Drug addiction is more common in some families and is likely to involve a higher risk depending on genes. People with substance use and behavioral addictions may be aware of their problem, but they can't stop doing it even if they want to and try to. Addiction can cause physical and psychological problems, as well as interpersonal problems, such as with family and friends or at work. Alcohol and drug use is one of the leading causes of preventable diseases and premature death across the country.
Genes, in combination with environmental factors, account for approximately half of a person's vulnerability to addiction. Being a man, being African-American, or having a mental illness can also increase a person's risk of becoming an addict. Family, friends, and socioeconomic status have a significant impact on a person's likelihood of developing an addiction. Physical and sexual abuse, peer pressure, stress, and parental guidance can greatly affect the onset of substance abuse.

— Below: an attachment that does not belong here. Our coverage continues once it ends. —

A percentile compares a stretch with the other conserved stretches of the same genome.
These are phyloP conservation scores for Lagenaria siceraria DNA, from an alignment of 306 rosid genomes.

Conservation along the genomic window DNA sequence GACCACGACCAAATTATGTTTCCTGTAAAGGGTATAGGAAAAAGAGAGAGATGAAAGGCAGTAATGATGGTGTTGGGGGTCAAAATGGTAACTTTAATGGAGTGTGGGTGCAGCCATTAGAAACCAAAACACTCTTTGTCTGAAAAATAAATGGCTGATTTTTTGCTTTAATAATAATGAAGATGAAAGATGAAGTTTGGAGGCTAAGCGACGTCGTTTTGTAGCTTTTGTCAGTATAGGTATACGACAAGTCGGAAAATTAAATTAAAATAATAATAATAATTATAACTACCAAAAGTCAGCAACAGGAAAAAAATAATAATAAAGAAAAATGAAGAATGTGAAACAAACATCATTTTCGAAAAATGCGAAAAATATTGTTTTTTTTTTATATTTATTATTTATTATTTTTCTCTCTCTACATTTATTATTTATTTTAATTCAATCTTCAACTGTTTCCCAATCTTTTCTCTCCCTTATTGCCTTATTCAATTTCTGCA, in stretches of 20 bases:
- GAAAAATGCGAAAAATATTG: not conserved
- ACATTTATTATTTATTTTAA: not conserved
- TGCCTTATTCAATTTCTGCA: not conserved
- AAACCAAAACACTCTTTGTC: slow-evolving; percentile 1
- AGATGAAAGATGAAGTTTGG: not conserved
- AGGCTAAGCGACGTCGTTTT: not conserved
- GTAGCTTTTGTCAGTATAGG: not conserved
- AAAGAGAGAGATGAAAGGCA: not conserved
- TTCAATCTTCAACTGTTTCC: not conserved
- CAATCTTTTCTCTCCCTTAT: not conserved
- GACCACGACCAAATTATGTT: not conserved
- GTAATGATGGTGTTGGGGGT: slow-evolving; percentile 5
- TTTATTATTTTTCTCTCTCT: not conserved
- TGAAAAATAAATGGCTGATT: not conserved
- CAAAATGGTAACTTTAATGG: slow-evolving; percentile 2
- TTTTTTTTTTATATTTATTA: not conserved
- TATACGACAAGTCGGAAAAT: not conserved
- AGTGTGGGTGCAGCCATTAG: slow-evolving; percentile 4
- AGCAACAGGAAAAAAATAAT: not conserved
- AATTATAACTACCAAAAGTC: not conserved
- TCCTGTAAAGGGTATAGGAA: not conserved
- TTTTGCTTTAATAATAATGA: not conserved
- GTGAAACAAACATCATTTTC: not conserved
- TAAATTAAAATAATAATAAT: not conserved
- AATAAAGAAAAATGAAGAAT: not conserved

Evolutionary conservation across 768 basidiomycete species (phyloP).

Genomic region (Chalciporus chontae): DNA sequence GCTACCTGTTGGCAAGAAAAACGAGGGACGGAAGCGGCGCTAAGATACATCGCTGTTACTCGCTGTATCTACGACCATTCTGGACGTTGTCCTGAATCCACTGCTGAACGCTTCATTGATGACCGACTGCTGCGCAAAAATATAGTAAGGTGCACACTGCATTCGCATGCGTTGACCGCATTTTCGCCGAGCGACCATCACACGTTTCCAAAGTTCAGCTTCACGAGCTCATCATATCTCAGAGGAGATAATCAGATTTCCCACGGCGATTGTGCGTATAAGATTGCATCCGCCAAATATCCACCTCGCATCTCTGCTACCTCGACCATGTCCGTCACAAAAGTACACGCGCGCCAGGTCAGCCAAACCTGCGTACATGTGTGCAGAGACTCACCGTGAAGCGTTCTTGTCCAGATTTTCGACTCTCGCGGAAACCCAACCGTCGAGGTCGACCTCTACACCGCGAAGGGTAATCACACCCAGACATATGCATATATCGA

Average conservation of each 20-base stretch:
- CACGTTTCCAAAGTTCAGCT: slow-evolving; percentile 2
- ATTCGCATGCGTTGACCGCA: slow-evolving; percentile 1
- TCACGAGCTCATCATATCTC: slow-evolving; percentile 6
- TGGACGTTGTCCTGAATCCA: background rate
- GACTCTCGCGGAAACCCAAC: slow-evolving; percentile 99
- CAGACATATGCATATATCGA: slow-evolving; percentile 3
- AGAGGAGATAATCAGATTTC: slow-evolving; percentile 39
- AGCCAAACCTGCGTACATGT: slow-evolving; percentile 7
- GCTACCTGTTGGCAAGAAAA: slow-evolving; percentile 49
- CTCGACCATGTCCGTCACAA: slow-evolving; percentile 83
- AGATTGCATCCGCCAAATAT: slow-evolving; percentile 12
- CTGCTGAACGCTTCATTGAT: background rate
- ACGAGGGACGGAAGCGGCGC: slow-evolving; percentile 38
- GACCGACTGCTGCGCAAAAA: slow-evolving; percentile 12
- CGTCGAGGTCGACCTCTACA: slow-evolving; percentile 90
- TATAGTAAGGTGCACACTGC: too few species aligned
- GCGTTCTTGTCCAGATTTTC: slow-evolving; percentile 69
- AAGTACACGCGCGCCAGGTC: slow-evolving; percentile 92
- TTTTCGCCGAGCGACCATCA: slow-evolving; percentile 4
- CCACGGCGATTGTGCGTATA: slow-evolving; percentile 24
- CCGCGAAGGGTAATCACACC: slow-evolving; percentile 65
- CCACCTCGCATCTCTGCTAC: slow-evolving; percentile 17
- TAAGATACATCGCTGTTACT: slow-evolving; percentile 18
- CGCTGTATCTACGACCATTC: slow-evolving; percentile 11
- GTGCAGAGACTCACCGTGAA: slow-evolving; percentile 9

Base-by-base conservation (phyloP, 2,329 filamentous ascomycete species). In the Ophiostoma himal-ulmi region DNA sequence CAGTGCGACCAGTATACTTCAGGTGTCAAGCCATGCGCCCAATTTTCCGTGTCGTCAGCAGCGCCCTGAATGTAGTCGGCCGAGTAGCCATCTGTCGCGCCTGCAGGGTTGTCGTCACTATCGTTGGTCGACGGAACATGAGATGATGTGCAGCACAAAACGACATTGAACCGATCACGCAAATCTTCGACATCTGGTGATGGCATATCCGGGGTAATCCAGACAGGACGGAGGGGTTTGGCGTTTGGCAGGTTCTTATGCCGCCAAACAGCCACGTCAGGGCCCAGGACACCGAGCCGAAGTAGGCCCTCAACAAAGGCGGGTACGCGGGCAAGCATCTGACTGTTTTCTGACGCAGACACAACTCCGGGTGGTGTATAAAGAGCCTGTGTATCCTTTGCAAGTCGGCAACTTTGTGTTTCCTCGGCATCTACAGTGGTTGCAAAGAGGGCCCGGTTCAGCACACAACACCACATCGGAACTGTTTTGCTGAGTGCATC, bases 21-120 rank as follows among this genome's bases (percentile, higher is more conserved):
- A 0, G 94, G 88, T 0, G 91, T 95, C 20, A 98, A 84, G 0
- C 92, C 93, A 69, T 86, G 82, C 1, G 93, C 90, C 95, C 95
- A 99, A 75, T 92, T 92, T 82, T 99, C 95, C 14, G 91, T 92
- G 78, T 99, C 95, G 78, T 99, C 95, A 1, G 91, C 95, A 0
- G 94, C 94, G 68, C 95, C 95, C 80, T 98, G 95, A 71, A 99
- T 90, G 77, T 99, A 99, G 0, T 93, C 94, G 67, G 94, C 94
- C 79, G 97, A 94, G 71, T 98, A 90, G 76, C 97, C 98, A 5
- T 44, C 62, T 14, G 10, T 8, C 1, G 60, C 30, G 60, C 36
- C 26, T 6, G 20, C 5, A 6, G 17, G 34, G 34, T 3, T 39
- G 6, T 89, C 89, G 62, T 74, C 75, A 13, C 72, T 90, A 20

Addiction can happen to anyone of any origin, social status, race, or gender. However, it is scientifically proven that many people have higher risk factors for substance abuse and addiction than others. There are certain factors that increase a person's risk of developing a drug or alcohol addiction. Genetics, family history, mental health and the environment are some of the risk factors for susceptibility to addiction.
Young people who have just started a new school, have moved to a new city, or have initiated some other type of stressful life change are more likely to try to relieve their stress through substance abuse. Often, finding an easy solution seems easier than dealing with the real problem at hand. However, trying illegal drugs even once can lead to addiction.
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